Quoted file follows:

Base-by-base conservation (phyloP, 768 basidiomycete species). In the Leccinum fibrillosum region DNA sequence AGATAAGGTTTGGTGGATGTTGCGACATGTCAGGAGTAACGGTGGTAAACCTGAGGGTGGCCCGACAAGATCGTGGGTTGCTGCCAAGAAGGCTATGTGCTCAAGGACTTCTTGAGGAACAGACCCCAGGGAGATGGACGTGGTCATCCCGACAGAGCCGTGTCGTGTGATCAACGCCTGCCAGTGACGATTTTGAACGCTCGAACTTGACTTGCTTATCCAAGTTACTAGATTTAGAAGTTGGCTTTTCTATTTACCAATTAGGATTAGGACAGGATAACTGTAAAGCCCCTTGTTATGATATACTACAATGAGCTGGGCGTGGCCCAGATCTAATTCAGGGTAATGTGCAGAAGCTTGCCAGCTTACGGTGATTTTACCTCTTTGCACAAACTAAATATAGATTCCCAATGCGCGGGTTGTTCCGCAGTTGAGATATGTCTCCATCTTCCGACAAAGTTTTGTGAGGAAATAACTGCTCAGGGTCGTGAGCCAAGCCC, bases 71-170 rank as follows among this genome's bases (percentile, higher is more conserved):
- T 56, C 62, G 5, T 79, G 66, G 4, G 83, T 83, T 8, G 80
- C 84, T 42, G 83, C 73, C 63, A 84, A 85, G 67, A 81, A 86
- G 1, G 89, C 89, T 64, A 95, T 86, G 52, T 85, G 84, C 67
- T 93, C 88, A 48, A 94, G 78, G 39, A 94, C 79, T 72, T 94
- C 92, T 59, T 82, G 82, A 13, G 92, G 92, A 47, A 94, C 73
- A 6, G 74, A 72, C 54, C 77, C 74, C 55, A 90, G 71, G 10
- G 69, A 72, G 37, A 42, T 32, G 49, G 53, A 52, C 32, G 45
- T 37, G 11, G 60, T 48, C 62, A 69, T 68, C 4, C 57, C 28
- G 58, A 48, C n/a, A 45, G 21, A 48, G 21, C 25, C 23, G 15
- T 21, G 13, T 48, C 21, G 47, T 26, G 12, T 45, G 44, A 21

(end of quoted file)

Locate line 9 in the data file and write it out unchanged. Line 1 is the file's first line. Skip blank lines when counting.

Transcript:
- T 37, G 11, G 60, T 48, C 62, A 69, T 68, C 4, C 57, C 28